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My students are pretty confused by lambda calculus. I'm looking for a way to start them off. Is there some image or analogy for lambda calculus that I can use to help them understand in the beginning?

My kids are college sophomores, and I would just like to give them a clear way to start thinking about it.

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    $\begingroup$ Welcome to CSE.SE! This question needs some more detail. What is the level of the students in question? And are you literally only asking for an opener? $\endgroup$ – Ben I. Jun 12 '17 at 21:05
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    $\begingroup$ It would help us to give better answers if you could tell us the general methods you have tried, and what seems to be the part that they don't grasp. It would also be help if you told us the context for this. Is it in preparation for a functional language, or for closures in a procedural language, or some other context entirely? $\endgroup$ – Gypsy Spellweaver Jun 12 '17 at 22:48
  • $\begingroup$ How does teaching the Lambda Calculus differ from teaching about functions in math? $\endgroup$ – Ellen Spertus Jun 15 '17 at 3:05
  • $\begingroup$ I know you asked about images and analogies, not code, but are you using Scheme? It's essentially an interpreter for the Lambda Calculus. $\endgroup$ – Ellen Spertus Jun 15 '17 at 3:06
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    $\begingroup$ Math: The "There exists" and "For all it is true" equations (don't know how to make the actual symbols here) do the exact same thing as lambda expressions. $\endgroup$ – Thorbjørn Ravn Andersen Jul 7 '17 at 18:16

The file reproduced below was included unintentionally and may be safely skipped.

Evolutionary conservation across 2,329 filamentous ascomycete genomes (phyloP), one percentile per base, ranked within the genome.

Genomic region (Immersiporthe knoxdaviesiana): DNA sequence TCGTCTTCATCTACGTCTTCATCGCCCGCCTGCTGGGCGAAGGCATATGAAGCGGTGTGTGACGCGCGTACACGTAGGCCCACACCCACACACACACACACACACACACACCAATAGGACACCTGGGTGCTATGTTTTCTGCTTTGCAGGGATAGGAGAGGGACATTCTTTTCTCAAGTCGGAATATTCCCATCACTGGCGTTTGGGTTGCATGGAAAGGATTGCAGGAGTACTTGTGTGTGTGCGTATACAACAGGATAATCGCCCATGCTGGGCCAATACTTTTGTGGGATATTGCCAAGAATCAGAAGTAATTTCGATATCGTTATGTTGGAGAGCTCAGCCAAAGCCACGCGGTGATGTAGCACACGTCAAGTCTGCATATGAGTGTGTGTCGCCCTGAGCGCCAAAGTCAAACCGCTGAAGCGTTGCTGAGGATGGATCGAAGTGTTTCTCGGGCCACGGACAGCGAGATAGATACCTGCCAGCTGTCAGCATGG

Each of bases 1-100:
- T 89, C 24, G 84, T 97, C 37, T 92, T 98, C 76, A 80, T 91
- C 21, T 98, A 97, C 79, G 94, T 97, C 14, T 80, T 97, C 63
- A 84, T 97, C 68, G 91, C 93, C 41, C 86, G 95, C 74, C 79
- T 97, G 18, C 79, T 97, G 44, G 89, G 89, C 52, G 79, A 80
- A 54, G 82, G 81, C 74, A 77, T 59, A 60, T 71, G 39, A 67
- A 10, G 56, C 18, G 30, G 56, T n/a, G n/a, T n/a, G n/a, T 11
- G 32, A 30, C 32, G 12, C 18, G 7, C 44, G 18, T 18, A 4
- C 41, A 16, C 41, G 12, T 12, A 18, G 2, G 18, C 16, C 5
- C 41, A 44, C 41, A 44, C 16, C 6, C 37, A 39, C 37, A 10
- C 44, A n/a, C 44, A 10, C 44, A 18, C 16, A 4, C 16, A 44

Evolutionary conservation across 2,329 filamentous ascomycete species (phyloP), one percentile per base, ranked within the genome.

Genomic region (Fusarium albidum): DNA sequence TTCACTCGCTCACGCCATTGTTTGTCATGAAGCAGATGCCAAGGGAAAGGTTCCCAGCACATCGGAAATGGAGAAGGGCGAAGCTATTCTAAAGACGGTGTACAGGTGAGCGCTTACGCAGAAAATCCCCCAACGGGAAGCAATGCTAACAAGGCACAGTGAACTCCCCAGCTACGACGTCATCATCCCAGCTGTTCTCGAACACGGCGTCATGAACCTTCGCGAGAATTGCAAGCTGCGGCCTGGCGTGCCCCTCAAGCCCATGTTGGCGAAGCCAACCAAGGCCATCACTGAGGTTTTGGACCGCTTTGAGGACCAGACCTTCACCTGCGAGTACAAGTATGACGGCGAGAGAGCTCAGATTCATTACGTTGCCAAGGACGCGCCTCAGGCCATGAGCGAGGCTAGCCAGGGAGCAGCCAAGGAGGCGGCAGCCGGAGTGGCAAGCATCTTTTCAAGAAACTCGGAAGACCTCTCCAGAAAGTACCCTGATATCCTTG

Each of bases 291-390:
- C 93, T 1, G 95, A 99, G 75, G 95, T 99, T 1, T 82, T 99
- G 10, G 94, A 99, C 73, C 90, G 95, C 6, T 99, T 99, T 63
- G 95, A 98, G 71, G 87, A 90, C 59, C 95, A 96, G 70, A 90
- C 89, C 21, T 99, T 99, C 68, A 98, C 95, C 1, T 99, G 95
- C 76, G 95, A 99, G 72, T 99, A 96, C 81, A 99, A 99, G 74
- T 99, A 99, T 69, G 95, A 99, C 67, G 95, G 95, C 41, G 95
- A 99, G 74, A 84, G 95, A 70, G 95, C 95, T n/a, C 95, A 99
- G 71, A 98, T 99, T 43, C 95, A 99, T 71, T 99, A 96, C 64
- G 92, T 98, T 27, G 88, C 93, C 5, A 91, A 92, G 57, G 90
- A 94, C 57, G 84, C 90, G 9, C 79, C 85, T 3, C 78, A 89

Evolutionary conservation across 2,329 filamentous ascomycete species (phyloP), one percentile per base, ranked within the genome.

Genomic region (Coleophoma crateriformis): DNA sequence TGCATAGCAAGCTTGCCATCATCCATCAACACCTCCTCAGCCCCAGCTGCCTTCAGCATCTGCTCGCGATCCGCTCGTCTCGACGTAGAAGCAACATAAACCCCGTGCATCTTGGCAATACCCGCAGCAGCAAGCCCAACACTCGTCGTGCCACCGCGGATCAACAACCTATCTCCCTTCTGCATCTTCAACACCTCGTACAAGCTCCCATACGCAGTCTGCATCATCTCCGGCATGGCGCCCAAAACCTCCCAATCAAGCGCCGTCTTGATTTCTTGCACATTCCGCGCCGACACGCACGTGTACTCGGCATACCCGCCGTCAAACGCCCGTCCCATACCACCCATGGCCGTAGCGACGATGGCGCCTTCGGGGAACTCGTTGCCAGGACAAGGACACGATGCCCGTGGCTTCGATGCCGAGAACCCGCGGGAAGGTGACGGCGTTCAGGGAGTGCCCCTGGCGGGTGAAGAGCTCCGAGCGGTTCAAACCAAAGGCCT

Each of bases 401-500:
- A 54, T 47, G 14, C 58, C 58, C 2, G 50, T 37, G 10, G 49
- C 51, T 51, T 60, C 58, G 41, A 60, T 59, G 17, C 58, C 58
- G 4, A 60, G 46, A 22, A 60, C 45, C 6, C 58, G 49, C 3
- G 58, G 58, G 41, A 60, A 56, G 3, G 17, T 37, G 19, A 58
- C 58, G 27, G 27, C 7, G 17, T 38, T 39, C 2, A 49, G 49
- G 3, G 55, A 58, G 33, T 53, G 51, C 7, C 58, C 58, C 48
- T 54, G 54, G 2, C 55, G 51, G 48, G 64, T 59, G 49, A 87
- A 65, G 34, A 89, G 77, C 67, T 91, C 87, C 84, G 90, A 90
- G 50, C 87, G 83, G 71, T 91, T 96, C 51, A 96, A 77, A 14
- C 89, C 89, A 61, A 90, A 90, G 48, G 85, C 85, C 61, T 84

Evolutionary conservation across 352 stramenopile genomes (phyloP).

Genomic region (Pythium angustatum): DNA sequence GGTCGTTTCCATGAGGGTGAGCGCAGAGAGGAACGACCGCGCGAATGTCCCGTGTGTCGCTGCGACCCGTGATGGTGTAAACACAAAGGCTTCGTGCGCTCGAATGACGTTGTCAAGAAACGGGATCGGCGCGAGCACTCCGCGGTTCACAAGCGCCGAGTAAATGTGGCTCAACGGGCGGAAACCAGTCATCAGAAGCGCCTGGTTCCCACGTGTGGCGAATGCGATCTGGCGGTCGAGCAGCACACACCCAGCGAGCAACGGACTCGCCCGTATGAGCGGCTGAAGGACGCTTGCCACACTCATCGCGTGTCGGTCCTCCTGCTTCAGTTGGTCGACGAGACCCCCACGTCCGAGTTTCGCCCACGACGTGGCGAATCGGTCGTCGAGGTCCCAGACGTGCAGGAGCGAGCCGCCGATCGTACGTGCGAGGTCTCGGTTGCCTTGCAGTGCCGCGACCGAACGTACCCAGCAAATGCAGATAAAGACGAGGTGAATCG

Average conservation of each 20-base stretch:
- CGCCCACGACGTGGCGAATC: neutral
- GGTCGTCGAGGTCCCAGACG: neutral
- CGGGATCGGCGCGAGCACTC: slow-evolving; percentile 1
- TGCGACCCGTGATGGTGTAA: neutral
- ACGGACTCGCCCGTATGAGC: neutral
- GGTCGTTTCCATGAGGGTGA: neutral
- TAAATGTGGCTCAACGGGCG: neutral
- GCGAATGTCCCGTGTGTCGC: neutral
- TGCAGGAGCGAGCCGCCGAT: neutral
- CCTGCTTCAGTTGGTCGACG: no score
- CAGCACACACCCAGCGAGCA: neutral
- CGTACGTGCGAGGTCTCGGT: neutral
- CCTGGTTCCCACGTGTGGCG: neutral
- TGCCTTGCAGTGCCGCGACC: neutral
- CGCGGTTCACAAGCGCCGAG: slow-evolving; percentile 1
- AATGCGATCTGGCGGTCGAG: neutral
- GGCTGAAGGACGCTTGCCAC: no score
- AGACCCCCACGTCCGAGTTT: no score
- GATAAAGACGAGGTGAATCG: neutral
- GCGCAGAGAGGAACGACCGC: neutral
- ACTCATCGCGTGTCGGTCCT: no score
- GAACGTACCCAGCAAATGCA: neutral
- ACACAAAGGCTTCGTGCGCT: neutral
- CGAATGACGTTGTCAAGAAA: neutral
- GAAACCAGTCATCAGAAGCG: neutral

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One totally intuitive way to introduce the concept is with Excel formulas. So, imagine in A1, we have the value 10. In B1, we have the formula =power(A1,2), and in B2, we have the formula =(A1+A1)/A1. So, at this point, our sheet looks like this:

        A   B   C
    1   10  100
    2       2

In actuality, we have now created a literal, and two lambda expressions: $10$, $(\lambda x.(power\, x\, 2))$ and $(\lambda x.(/\, (+\, x\, x)\, x))$.

Now, let's add a formula into C1. That formula will be: =B1+1. This is a third $\lambda$ expression: $(\lambda x.(+\, x\, 1))$. Our sheet now looks like this:

        A   B   C
    1   10  100 101
    2       2

Since we are pointing C1 to B1, which itself points to A1, we have now created $(\lambda x.(+\, x\, 1))\, (\lambda x.(power\, x\, 2))\, 10$, which resolves now in exactly the way you would expect from the Excel formulas:

$(\lambda x.(+\, x\, 1))\, (\lambda x.(power\, x\, 2))\, 10$

$(\lambda x.(+\, x\, 1))\, (power\, 10\, 2)$

$(+\, (power\, 10\, 2)\, 1))$

$(+\, 100\, 1))$

$101$

Simply re-pointing C1 to B2 gives us a new lambda expression:

$(\lambda x.(+\, x\, 1))\, (\lambda x.(/\, (+\, x\, x)\, x))\, 10$

Which again, resolves to 3 as you would expect.

What's nice here is that if you get rid of the 10 in A1 (you must replace it with a non-number so that Excel does not convert it to 0), you will get #VALUE, because you have created a $lambda$ expression, but not fed in the rightmost value.

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